The work of Latifa Echakhch is refreshing proof of how art can be communicative and socially educational without being patronizing or exploitative. Echakhch’s sculptures are very elegant and delicate, but the viewer shouldn’t let her discreet sensitivity in examining issues such as religion, geography and personal and collective history be deceptive. The visual and conceptual power of her combination of minimalism and romanticism is potent, and what comes across is a fundamental belief in the dignity of her subjects, even in her most severe critical moments. This achievement is largely ascribable to Echakhch’s gift for taking the best out of the materials she chooses. Ordinary items like sugar cubes, fragmented carpets and broken tea glasses are converted into silent testimonies of sentiments like nostalgia, anger and a sense of disheartenment towards failed utopias.
Part of Echakhch’s art seems to adhere to Naomi Klein’s theory about political battles moving to more sophisticated grounds and the necessity to reinvent the instruments for the fight. Echakhch’s acknowledgement of past forms of political activities is respectful and passionate, but is inevitably shaken by the implicit consideration that when it’s tribute time, it’s also time to move on.
Speakers’ Corner (2008) is an emaciated wooden soapbox that alludes to the famous Hyde Park square where people could step on improvised podiums and freely address bystanders on whatever topics.
Almost a readymade, it is a testament to a time when the corner was one of the few spots of democratic speech and freedom before street preaching and the Internet transformed the whole scene into an empty exercise.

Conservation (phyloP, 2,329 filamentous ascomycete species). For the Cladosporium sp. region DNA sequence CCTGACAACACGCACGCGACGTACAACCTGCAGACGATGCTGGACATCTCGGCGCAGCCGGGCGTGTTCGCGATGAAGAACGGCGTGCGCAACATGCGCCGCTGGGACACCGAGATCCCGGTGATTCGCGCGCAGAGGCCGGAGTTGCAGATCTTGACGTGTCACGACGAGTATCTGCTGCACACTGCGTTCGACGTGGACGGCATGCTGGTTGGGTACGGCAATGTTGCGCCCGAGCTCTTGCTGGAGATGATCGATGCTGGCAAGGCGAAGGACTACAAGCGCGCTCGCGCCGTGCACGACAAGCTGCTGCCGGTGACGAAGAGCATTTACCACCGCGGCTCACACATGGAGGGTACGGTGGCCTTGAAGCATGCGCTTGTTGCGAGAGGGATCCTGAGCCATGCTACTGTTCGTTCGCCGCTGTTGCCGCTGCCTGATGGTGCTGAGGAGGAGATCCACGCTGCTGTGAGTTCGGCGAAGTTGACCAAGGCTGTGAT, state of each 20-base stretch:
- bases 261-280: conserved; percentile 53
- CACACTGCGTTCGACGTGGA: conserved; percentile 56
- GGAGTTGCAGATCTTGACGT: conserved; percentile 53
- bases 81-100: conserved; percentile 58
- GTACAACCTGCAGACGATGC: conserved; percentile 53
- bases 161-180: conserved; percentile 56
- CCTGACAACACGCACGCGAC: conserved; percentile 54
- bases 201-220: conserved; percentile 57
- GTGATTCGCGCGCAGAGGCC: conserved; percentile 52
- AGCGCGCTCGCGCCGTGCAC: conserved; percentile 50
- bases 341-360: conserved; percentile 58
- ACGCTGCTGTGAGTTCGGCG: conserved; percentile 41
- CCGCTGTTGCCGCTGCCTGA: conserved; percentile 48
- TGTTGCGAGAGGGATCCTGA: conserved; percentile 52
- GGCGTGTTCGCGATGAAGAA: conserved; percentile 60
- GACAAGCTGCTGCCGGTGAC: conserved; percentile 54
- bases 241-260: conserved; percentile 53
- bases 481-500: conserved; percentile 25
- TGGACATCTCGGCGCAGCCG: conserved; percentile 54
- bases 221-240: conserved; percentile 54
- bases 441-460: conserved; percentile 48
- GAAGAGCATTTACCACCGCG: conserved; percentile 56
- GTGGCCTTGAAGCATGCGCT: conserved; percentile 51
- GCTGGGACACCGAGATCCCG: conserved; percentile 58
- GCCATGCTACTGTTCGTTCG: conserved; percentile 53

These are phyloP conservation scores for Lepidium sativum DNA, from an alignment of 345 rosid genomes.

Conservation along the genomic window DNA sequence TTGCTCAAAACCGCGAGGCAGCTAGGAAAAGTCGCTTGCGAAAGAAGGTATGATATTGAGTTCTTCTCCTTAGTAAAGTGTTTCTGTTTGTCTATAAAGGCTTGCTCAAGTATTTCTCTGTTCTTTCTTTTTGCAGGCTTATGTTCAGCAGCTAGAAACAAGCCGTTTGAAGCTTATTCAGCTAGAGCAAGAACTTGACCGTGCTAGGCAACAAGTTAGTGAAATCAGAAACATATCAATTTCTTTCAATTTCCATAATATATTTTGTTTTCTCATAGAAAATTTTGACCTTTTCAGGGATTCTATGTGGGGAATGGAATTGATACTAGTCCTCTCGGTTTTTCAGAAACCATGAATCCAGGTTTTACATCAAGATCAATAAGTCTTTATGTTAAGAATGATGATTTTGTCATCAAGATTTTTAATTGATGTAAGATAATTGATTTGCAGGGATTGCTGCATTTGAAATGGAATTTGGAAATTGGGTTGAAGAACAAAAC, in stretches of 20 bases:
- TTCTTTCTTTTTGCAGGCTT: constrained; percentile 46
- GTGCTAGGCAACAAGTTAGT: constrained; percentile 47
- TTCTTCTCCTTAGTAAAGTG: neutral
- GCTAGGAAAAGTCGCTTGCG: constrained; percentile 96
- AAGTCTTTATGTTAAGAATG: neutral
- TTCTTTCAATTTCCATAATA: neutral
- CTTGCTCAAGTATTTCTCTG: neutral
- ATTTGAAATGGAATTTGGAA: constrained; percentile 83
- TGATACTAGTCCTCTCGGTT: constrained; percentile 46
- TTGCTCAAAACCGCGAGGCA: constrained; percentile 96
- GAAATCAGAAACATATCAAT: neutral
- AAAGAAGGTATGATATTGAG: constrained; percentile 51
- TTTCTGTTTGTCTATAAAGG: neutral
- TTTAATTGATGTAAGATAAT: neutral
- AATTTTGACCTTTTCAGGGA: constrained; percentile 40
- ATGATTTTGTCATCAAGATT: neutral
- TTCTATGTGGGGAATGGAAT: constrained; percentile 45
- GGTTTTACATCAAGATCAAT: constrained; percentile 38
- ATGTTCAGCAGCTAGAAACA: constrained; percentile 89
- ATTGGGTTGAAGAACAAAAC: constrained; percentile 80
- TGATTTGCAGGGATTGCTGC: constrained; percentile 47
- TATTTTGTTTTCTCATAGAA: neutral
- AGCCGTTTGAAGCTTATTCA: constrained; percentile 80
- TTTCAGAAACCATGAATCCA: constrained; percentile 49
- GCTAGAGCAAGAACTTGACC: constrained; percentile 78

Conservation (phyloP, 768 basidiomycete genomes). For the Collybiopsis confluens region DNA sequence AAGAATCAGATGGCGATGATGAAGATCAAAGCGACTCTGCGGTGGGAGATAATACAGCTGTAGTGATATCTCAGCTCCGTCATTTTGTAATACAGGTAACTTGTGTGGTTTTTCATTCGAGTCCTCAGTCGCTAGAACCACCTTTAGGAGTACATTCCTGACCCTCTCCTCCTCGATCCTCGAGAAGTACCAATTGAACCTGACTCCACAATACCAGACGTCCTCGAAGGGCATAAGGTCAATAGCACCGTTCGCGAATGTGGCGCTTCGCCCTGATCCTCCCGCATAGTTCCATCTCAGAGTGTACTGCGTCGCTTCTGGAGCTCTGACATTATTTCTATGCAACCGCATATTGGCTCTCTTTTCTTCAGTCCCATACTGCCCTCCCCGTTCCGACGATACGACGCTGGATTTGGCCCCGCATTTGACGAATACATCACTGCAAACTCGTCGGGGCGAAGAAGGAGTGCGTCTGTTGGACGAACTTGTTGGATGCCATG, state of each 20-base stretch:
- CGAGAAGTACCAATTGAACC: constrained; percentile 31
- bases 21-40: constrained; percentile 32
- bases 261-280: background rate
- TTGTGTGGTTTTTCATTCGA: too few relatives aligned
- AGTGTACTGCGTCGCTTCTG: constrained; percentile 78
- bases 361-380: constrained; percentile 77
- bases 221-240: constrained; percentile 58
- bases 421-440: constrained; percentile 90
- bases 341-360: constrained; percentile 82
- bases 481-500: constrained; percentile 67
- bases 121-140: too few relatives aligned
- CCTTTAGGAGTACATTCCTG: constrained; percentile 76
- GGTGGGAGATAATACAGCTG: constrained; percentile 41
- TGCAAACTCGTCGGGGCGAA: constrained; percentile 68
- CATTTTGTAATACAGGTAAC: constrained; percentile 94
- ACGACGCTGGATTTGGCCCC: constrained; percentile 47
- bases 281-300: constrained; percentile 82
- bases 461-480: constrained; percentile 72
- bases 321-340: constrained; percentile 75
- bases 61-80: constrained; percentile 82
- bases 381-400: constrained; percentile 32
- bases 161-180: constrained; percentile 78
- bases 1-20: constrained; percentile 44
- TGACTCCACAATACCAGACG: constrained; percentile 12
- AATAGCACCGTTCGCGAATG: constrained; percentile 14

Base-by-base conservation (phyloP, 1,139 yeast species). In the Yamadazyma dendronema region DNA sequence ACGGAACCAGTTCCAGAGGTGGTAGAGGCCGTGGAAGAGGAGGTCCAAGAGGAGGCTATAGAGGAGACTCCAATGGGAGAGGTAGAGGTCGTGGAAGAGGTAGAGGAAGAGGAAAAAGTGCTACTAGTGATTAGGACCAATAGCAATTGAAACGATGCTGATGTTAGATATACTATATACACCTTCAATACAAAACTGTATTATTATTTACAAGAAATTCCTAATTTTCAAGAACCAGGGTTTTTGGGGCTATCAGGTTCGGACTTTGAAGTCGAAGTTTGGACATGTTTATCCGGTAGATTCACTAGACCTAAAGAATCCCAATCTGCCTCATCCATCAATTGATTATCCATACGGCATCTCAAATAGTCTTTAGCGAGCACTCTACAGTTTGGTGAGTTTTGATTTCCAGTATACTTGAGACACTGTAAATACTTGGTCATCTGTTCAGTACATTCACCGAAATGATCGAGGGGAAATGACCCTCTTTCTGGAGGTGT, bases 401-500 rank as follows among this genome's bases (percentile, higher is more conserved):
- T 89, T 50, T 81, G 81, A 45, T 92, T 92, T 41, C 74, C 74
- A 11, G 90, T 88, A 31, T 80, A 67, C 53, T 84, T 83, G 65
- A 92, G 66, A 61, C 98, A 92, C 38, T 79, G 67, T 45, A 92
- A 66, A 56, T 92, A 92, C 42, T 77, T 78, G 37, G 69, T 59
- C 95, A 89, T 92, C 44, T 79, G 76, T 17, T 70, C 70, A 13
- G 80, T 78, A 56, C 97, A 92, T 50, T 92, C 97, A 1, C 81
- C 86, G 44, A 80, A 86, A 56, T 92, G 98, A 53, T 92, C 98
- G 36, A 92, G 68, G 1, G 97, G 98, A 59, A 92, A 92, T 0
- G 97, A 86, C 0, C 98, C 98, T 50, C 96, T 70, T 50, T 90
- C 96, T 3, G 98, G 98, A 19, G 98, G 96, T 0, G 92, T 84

For Each Stencil a Revolution (2007) is an environmental sculpture named after one of Yasser Arafat’s aphorisms. It refers to the days of political leaflets and how these rudimentary pieces of carbon paper could be effective weapons for the divulgation of political credos. Glued on the wall and washed with splashes of solvent, the paper sheets generate a series of drips and pools and are coupled with a set of old rubbers dispersed through the room, suggesting a degraded suburban area and creating a stark contrast with the spiritual, almost ethereal quality of the surrounding deep-blue painted scenario.
The removal of contents and the consequent re-contextualization of the container is a process by no means unusual in Echakhch’s work. Fifty Fifty Fantasia (2007) is a group of intersected flagpoles bulging from the wall. Stripped of the banner that marks their identity, they engage an ambiguous dance that could be interpreted as either a moot brawl or a utopian act of unity.
Perhaps Echakhch’s ability to express complex ideas by simple gestures is still best represented in one of her early pieces, Snow in Arabia (2003). Consisting of a detuned TV monitor with a cube-shaped strip of black tape glued at the center, it testifies at once the agitation of manhood in its spiritual quest, the detached authority of religion and how this is pictured by the world’s most powerful and controversial media.